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Stock Bull Being Born

Adam Hamilton from Zeal writes here what he believes should be a start of a new cyclical bull market. Funny that he mentions not alot of bulls out there when i still hear people getting in the markets now haha…

With the election of a new President, it was an important week for the financial markets. Whether you were part of the 53% of Americans who voted for Obama or the 47% who voted against him, you’ve got to be thankful this bitter campaign has ended. A peaceful regime change is a great blessing that should not be overlooked.

The very next morning it was back to business as usual for the financial markets. Countless traders collated and analyzed all the information available to them to continue trying to best-position their capital for the future they believe is most probable. And prevailing sentiment was definitely morose. No matter who won on Tuesday, today’s serious market and economic problems were going to linger.

The pessimism and gloom is certainly justified. With the S&P 500’s (SPX) 35.1% year-to-date loss, 2008 is heading for the record books as one of the worst stock-market years ever. This bear has been brutal. In its first year which ended October 9th, the SPX was down 41.9%! This was the largest first-year loss in any bear since the one after the 1929 crash plunged 43.8% during its first year. Things look and feel pretty bleak.

With endless bearish arguments out there, many very logical and plausible, it is easy to surrender to the pessimism and capitulate. But if you are a contrarian, somewhere deep in your brain nagging doubts are gnawing away. If virtually everyone is bearish and pessimistic, and almost everyone is discounting Armageddon, shouldn’t I fight the crowd and be bullish? When better to buy low than when practically no one is brave enough to buy?

While it is very hard to be bullish today, my inner contrarian keeps warning me that today’s excessive pessimism and bearishness isn’t sustainable. Every time I unmute CNBC in my office, 95% of the interviews are bearish and negative. Each time I read financial news, a similar unbalanced negative worldview emerges. The bearish trade is certainly extremely crowded today, highly in vogue.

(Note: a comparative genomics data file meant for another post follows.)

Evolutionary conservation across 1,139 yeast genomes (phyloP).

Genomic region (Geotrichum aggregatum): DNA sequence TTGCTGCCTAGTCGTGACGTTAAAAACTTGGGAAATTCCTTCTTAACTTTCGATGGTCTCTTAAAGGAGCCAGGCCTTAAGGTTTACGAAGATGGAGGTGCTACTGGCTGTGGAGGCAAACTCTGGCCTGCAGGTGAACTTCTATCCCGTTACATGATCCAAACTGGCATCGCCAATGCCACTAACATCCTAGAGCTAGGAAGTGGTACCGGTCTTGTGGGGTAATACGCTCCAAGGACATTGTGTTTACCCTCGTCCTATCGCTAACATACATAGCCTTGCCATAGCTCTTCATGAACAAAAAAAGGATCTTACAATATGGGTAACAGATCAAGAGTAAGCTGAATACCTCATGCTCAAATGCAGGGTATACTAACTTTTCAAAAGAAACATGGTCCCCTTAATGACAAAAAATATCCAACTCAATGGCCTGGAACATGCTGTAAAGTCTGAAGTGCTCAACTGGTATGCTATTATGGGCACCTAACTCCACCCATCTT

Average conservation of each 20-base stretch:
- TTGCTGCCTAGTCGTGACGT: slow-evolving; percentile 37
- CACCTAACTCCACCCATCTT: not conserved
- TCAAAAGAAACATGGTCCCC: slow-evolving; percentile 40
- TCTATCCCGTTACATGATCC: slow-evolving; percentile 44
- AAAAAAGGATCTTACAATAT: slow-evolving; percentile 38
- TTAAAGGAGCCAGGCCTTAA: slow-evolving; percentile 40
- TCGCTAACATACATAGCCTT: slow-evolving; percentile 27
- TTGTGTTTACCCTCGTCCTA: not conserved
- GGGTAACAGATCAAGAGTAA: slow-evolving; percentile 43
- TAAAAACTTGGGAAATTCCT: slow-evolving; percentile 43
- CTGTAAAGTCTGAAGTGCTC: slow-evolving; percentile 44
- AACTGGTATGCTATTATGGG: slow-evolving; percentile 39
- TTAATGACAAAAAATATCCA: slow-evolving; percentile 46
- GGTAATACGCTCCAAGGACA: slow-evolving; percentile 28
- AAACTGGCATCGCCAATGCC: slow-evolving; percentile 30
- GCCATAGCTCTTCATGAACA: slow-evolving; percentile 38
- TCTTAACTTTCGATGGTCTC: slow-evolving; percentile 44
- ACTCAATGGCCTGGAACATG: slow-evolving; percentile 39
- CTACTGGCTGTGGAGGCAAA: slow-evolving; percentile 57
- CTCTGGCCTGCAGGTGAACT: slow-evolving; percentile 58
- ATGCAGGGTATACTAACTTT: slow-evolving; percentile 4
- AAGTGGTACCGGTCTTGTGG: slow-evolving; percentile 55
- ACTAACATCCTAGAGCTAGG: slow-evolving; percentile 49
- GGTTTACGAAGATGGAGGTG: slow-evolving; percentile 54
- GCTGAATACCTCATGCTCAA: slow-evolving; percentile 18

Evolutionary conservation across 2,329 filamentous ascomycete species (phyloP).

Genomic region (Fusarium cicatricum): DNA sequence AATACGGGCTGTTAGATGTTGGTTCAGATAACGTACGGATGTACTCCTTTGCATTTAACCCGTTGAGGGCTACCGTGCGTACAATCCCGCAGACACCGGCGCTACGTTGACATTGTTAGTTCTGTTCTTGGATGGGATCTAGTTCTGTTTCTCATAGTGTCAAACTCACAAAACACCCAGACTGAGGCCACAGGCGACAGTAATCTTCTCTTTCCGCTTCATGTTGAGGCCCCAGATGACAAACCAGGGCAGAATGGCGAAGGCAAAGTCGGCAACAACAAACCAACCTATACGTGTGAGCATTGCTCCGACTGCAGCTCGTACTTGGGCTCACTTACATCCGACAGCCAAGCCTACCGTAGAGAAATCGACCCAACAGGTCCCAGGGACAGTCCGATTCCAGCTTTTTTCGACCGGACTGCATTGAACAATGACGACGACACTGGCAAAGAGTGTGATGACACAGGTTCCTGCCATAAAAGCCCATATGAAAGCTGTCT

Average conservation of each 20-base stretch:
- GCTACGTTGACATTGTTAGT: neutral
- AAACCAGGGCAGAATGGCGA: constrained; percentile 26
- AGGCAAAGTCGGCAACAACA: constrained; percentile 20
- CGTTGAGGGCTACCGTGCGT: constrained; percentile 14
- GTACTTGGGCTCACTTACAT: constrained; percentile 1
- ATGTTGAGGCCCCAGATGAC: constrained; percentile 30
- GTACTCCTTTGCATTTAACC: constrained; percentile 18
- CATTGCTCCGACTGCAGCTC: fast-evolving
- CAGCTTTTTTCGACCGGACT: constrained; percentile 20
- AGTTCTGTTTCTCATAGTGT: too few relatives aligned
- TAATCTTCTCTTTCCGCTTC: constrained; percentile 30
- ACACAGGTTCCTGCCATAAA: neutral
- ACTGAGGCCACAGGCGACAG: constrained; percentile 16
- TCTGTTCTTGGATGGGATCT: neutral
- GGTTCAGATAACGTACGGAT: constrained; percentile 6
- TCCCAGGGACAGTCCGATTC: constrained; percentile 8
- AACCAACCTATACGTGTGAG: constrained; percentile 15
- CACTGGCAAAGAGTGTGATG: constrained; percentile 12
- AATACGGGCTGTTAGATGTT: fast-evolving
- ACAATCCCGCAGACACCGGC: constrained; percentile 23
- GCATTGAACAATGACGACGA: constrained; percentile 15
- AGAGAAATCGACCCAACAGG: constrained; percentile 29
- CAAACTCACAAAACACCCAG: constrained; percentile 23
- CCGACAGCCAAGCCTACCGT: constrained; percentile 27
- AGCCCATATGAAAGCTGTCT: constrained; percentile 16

All these newly-minted weathervane bears are amusing to watch. The right time to be bearish was back in the early 2000s, when everyone insisted on staying bullish. Back in 2001 and 2002 I was making the case for a 17-year secular stock bear based on market history. This meant the stock markets were due to grind sideways for the better part of two decades in a giant trading range. It was a heretical thesis at the time.

While the perma-bulls scoffed back then, they are not today. If you are not familiar with the long cycles in the stock markets, my “Long Valuation Waves 3” essay will quickly get you up to speed. Understanding where we are in these long cycles is the single most important piece of knowledge any long-term investor can possess. While most nave investors are crushed in these secular bears, prudent investors can thrive.

I continued this thread of research over the last 7 years, updating it periodically. By January 2008 it was starting to look like we were entering a cyclical bear (lasting a few years) within this 17-year secular bear. While the SPX was still sojourning in the high 1300s I warned

“So is a new bear looming? It depends on what kind of bear we’re talking about here. There are short-term cyclical bears that last a couple years or so, which tend to cut major stock indexes in half. And there are far worse long-term secular bears, which tend to run for 17 years or so. We may be entering the former but we never left the latter.”

This bear-within-a-bear concept is critical today, especially for contrarians. Cyclical bears within secular bears tend to run for a couple years and cut headline stock indexes in half. While our current cyclical bear has only run for half as long, in terms of depth it has already neared the projected 50% decline. At worst on a closing basis between October 2007 and October 2008, the SPX plunged 45.8%!

Add to this observation the fact that secular bears tend to have giant trading ranges. If a given secular bull (like 1982 to 2000) peaks at an indexed level of 100, after that it should gradually meander back and forth between roughly 100 and 50 for 17 years. The 100-to-50 declines are the 50% cyclical bears within the secular bear. And the 50-to-100 increases are the 100% cyclical bulls within the secular bear.

Well, believe it or not, despite the rampant pessimism today our current secular bear’s trading range suggests we could be nearing the beginning of one of these 100% cyclical bulls. And even if our current cyclical bear persists for another year first, its remaining downside should be modest. Since its first year witnessed such an extreme decline, it is likely too low in its secular trading range to fall much farther.

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